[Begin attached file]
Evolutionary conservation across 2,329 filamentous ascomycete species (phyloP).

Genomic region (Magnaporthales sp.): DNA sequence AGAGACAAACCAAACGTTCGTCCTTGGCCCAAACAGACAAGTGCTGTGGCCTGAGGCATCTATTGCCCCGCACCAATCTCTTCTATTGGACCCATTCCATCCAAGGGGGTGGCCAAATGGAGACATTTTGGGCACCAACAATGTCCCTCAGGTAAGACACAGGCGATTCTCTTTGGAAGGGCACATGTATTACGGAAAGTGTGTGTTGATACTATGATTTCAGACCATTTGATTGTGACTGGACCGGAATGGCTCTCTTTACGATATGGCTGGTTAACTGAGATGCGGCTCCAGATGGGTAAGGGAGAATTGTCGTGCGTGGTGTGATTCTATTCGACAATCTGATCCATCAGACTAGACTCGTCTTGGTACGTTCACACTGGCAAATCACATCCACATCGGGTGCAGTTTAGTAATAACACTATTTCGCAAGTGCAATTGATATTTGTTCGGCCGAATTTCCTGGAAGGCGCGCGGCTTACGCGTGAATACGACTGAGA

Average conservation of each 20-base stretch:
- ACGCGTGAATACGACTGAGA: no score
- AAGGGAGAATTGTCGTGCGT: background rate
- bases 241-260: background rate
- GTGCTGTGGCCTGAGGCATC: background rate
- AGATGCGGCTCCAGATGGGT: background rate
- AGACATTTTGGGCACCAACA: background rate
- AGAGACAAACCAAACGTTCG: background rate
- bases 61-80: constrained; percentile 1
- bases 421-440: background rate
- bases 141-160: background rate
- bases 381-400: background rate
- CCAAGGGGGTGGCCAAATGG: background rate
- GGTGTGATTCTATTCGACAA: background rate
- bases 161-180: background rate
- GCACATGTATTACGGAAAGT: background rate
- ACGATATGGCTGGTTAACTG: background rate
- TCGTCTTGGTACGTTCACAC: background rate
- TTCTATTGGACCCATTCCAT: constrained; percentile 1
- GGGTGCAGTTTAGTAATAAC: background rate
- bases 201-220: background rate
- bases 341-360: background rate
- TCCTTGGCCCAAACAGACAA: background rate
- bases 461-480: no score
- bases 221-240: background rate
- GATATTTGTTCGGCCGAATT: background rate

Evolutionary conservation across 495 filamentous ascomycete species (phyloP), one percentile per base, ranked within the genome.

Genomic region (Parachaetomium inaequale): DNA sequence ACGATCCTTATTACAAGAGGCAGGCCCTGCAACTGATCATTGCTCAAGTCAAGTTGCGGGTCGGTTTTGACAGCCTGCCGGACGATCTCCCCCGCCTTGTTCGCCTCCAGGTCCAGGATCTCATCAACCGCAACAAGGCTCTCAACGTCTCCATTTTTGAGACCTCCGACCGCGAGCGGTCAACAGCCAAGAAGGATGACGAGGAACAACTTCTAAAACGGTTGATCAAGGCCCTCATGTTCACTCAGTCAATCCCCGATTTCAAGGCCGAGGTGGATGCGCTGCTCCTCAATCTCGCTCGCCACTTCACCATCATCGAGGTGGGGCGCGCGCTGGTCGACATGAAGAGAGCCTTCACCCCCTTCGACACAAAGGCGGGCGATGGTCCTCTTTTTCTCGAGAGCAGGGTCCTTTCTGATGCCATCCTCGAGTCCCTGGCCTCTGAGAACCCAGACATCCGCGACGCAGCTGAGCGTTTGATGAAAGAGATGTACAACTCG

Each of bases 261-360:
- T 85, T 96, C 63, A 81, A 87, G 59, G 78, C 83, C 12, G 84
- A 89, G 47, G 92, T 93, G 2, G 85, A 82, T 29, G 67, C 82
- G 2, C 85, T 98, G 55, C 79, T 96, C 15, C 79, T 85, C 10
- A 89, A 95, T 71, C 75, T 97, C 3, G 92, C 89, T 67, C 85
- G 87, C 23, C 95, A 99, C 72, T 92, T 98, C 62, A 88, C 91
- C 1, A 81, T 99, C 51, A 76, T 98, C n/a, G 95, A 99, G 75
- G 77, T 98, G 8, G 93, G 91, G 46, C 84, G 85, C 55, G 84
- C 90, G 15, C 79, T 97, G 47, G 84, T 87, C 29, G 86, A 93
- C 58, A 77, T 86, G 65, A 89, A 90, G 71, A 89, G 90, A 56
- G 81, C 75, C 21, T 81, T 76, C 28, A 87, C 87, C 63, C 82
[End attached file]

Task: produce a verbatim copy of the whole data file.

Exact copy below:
Evolutionary conservation across 2,329 filamentous ascomycete species (phyloP).

Genomic region (Magnaporthales sp.): DNA sequence AGAGACAAACCAAACGTTCGTCCTTGGCCCAAACAGACAAGTGCTGTGGCCTGAGGCATCTATTGCCCCGCACCAATCTCTTCTATTGGACCCATTCCATCCAAGGGGGTGGCCAAATGGAGACATTTTGGGCACCAACAATGTCCCTCAGGTAAGACACAGGCGATTCTCTTTGGAAGGGCACATGTATTACGGAAAGTGTGTGTTGATACTATGATTTCAGACCATTTGATTGTGACTGGACCGGAATGGCTCTCTTTACGATATGGCTGGTTAACTGAGATGCGGCTCCAGATGGGTAAGGGAGAATTGTCGTGCGTGGTGTGATTCTATTCGACAATCTGATCCATCAGACTAGACTCGTCTTGGTACGTTCACACTGGCAAATCACATCCACATCGGGTGCAGTTTAGTAATAACACTATTTCGCAAGTGCAATTGATATTTGTTCGGCCGAATTTCCTGGAAGGCGCGCGGCTTACGCGTGAATACGACTGAGA

Average conservation of each 20-base stretch:
- ACGCGTGAATACGACTGAGA: no score
- AAGGGAGAATTGTCGTGCGT: background rate
- bases 241-260: background rate
- GTGCTGTGGCCTGAGGCATC: background rate
- AGATGCGGCTCCAGATGGGT: background rate
- AGACATTTTGGGCACCAACA: background rate
- AGAGACAAACCAAACGTTCG: background rate
- bases 61-80: constrained; percentile 1
- bases 421-440: background rate
- bases 141-160: background rate
- bases 381-400: background rate
- CCAAGGGGGTGGCCAAATGG: background rate
- GGTGTGATTCTATTCGACAA: background rate
- bases 161-180: background rate
- GCACATGTATTACGGAAAGT: background rate
- ACGATATGGCTGGTTAACTG: background rate
- TCGTCTTGGTACGTTCACAC: background rate
- TTCTATTGGACCCATTCCAT: constrained; percentile 1
- GGGTGCAGTTTAGTAATAAC: background rate
- bases 201-220: background rate
- bases 341-360: background rate
- TCCTTGGCCCAAACAGACAA: background rate
- bases 461-480: no score
- bases 221-240: background rate
- GATATTTGTTCGGCCGAATT: background rate

Evolutionary conservation across 495 filamentous ascomycete species (phyloP), one percentile per base, ranked within the genome.

Genomic region (Parachaetomium inaequale): DNA sequence ACGATCCTTATTACAAGAGGCAGGCCCTGCAACTGATCATTGCTCAAGTCAAGTTGCGGGTCGGTTTTGACAGCCTGCCGGACGATCTCCCCCGCCTTGTTCGCCTCCAGGTCCAGGATCTCATCAACCGCAACAAGGCTCTCAACGTCTCCATTTTTGAGACCTCCGACCGCGAGCGGTCAACAGCCAAGAAGGATGACGAGGAACAACTTCTAAAACGGTTGATCAAGGCCCTCATGTTCACTCAGTCAATCCCCGATTTCAAGGCCGAGGTGGATGCGCTGCTCCTCAATCTCGCTCGCCACTTCACCATCATCGAGGTGGGGCGCGCGCTGGTCGACATGAAGAGAGCCTTCACCCCCTTCGACACAAAGGCGGGCGATGGTCCTCTTTTTCTCGAGAGCAGGGTCCTTTCTGATGCCATCCTCGAGTCCCTGGCCTCTGAGAACCCAGACATCCGCGACGCAGCTGAGCGTTTGATGAAAGAGATGTACAACTCG

Each of bases 261-360:
- T 85, T 96, C 63, A 81, A 87, G 59, G 78, C 83, C 12, G 84
- A 89, G 47, G 92, T 93, G 2, G 85, A 82, T 29, G 67, C 82
- G 2, C 85, T 98, G 55, C 79, T 96, C 15, C 79, T 85, C 10
- A 89, A 95, T 71, C 75, T 97, C 3, G 92, C 89, T 67, C 85
- G 87, C 23, C 95, A 99, C 72, T 92, T 98, C 62, A 88, C 91
- C 1, A 81, T 99, C 51, A 76, T 98, C n/a, G 95, A 99, G 75
- G 77, T 98, G 8, G 93, G 91, G 46, C 84, G 85, C 55, G 84
- C 90, G 15, C 79, T 97, G 47, G 84, T 87, C 29, G 86, A 93
- C 58, A 77, T 86, G 65, A 89, A 90, G 71, A 89, G 90, A 56
- G 81, C 75, C 21, T 81, T 76, C 28, A 87, C 87, C 63, C 82